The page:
Quarterbacks dominate futures field for NFL MVP
The position of quarterback has come a long way in the 100-year history of the National Football League, especially when the foundation of how the game is played was forever changed in 1933 when a forward pass could be made from anywhere behind the line of scrimmage.
In the 86 years since, the NFL has become a faster, quicker, and strong man’s game at every position, yet it still revolves around a quarterback’s ability to throw the ball into a window sometimes no bigger than the circumference of a basketball to “matriculate the ball down the field” to borrow another term from the past on this centennial anniversary and score points.
Therefore, it is unsurprising that the betting field for 2019 NFL Most Valuable Player is dominated by quarterbacks. The top 11 and 17 of the top 21 favorites to win the award play the position. Think about that – more than half the league’s quarterbacks are valued worthy of being a potential MVP candidate.
The realistic list is much shorter, but it still says much about the league ahead of its season opener Thursday night between the Green Bay Packers and Chicago Bears. Two teams who boast two of those 17 quarterbacks and harbor Super Bowl aspirations. This week’s exercise is to find the five best options, with a sleeper or two among them.
Patrick Mahomes, QB, Kansas City Chiefs (+550). Mahomes is the clear-cut favorite and with good reason. He stormed onto the scene in his first full season under center for the Kansas City Chiefs and tore apart opposing secondaries for 5,097 yards and 50 touchdowns in coach Andy Reid’s innovative offense.
The former milestone is no longer the breathtaking standard it once was with the evolution of passing offenses, but the latter accomplishment by the 23-year-old puts him in rarified air occupied only by Payton Manning (55 TD passes in 2013) and Tom Brady (50, 2007). Yet repeating the feat for a second straight season will be a monumental challenge for Mahomes as the Chiefs try to defend their AFC West title.
The biggest obstacle is replacing the dual-threat skills of running back Kareem Hunt, whom the Chiefs released late last season after a video of him pushing a woman came into public view. Hunt had 1,202 rushing and receiving yards in 11 games when he was cut, but he was a home run threat out of the backfield as a receiver because of his quickness.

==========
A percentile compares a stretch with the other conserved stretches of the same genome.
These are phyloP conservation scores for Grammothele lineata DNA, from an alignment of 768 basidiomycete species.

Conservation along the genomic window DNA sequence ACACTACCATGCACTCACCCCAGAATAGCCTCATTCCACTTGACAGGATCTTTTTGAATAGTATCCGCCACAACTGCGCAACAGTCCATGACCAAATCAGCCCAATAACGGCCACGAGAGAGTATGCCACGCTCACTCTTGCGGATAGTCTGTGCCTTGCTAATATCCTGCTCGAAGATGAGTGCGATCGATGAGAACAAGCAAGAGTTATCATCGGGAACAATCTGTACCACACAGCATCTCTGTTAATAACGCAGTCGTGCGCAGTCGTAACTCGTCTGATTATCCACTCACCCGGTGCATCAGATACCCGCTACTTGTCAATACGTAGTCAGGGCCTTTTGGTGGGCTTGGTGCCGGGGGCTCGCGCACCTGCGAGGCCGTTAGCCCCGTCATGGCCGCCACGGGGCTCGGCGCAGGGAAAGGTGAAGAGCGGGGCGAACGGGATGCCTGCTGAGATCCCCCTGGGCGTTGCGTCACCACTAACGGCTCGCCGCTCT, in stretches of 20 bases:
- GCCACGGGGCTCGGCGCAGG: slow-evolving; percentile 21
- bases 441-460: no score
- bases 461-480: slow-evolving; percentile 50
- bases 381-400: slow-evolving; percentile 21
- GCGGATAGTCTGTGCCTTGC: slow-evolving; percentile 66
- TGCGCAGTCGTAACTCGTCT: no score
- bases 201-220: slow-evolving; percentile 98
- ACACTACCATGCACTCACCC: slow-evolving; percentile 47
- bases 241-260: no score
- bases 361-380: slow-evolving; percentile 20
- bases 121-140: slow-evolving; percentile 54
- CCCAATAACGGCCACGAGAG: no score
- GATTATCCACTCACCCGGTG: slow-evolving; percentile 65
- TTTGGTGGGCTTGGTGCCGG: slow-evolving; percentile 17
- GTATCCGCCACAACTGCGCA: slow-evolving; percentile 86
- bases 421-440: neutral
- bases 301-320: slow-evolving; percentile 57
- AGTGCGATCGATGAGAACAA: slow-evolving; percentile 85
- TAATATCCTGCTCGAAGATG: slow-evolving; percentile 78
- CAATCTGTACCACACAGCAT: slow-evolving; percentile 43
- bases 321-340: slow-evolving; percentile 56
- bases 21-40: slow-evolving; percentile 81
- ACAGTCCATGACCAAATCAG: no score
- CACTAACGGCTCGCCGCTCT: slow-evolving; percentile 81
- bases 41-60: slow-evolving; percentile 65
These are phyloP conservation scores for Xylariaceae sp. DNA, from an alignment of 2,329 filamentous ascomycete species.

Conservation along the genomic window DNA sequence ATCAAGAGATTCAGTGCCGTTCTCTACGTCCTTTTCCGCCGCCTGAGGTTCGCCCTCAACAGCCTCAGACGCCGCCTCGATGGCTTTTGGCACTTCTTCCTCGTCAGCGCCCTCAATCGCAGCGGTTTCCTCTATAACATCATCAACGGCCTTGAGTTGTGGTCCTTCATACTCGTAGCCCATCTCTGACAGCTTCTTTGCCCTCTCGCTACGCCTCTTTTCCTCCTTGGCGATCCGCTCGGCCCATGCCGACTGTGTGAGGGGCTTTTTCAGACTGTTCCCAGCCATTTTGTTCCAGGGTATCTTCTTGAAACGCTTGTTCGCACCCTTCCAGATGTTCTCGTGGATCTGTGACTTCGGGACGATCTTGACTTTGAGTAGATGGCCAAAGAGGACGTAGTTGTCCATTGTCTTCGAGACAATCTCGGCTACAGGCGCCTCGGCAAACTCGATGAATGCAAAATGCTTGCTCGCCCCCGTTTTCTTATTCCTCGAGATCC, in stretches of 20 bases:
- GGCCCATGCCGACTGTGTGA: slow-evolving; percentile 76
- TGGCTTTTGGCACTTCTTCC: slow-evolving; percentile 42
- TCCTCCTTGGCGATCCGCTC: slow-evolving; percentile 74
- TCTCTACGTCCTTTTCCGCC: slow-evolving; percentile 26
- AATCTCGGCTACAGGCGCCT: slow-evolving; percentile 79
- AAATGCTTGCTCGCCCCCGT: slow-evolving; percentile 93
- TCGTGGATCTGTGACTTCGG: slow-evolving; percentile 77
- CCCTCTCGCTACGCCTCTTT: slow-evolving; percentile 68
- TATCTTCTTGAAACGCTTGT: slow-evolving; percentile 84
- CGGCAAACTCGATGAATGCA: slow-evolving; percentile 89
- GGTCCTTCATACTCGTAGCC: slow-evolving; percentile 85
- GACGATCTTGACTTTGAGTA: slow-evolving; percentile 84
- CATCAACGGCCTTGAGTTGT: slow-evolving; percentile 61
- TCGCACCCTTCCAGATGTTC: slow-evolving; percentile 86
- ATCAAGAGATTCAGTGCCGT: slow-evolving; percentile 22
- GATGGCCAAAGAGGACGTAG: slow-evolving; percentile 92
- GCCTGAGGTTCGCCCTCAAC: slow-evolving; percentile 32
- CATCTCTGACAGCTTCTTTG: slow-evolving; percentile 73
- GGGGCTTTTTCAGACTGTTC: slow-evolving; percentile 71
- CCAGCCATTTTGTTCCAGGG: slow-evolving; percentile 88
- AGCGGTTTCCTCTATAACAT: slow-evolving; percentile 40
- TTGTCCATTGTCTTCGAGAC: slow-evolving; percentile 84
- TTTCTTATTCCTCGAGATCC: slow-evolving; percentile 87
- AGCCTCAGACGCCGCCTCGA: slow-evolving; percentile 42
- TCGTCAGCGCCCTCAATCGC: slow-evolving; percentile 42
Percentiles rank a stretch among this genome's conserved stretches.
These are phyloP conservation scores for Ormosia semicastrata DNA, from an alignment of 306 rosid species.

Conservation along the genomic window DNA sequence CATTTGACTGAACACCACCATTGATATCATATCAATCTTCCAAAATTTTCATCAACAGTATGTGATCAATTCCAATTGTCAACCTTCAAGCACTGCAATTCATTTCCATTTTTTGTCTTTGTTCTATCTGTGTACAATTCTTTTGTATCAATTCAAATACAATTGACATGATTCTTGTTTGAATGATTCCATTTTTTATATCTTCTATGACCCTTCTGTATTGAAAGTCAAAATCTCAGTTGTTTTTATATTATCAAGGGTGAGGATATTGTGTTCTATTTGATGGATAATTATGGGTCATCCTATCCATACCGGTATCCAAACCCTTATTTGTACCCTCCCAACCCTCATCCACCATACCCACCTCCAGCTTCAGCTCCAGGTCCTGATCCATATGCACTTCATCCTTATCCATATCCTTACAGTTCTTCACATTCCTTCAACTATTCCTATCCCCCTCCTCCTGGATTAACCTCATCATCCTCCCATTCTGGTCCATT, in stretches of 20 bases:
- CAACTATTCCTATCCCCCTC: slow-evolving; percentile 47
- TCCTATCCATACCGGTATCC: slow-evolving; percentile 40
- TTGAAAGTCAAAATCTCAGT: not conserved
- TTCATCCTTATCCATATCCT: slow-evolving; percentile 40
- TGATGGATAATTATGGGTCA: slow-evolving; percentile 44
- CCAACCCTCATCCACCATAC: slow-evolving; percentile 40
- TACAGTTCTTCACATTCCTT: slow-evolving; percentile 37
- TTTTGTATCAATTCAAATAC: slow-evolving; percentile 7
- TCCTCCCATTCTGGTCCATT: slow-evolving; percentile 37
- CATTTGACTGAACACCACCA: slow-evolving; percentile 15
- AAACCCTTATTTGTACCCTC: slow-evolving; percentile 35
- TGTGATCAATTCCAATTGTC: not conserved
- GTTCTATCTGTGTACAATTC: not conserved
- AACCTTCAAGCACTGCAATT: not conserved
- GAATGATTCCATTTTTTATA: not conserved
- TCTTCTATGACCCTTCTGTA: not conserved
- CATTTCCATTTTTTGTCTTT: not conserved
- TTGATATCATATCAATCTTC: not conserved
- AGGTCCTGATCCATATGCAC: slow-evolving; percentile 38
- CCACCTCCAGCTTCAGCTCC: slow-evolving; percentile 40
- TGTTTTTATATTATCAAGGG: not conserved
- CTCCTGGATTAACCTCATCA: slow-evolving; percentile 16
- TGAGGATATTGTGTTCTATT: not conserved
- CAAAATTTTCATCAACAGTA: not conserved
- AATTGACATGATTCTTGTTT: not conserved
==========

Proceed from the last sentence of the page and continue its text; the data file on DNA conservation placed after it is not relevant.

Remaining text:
No one player currently in Kansas City’s backfield can replace that production, though Mahomes still has a cadre of quality receivers in Tyreek Hill, Sammy Watkins, and Travis Kelce. If anything, Mahomes may be overvalued as an MVP pick because he has created such a high standard for himself to clear.
Aaron Rodgers, QB, Green Bay Packers (+950). Despite longer odds at +2,000 for the NFL Comeback Player of the Year, that may be the better play in tipping Rodgers for an individual player award as opposed to winning a third MVP award. The 35-year-old is coming off his first losing season playing all 16 games since the Packers went 6-10 in 2008 and faces the urgency of a Super Bowl window closing in the final prime years of his career.
He has a new coach in Matt LaFleur, who is just four years older than Rodgers and is highly regarded after stints as offensive coordinator of both the Los Angeles Rams and Tennessee Titans in the last two seasons. Rodgers’ deteriorated relationship with predecessor Mike McCarthy has been well-chronicled, and the quarterback’s savvy and improvisational ability make him one of the league’s best and most unique quarterbacks.
How well he meshes with LaFleur in terms of agreeing on play-calling and finding a second receiver to take some of the burdens off Davante Adams will go a long way in determining Green Bay’s success and Rodgers’ MVP hopes.